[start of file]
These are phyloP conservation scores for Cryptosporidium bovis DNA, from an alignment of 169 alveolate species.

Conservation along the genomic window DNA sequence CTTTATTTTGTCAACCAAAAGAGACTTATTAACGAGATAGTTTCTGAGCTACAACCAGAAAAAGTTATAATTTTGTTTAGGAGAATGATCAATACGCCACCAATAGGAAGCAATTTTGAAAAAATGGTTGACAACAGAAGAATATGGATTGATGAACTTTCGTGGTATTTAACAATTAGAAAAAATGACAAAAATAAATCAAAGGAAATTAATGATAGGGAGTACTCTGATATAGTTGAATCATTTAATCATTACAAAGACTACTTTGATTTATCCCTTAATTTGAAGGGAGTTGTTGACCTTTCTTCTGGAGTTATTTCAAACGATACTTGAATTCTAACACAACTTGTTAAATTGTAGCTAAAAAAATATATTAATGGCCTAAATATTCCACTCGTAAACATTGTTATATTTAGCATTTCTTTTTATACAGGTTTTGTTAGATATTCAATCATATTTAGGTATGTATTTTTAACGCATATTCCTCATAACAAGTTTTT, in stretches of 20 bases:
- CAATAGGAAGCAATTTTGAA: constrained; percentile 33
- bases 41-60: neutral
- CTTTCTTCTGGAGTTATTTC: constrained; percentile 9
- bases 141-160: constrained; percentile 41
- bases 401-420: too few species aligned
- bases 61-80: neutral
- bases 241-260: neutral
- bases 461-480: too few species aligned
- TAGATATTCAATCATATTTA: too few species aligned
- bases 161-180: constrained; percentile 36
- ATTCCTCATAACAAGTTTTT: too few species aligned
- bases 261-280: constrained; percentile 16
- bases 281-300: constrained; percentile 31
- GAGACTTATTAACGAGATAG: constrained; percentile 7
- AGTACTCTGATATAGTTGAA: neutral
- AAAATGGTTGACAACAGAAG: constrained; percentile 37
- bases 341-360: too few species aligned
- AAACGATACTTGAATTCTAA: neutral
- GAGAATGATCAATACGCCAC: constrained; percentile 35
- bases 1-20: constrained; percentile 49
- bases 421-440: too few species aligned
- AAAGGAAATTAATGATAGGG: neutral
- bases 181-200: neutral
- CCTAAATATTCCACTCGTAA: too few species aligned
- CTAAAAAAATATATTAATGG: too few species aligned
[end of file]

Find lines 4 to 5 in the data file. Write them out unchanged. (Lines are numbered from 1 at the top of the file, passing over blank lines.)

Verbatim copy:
- bases 41-60: neutral
- CTTTCTTCTGGAGTTATTTC: constrained; percentile 9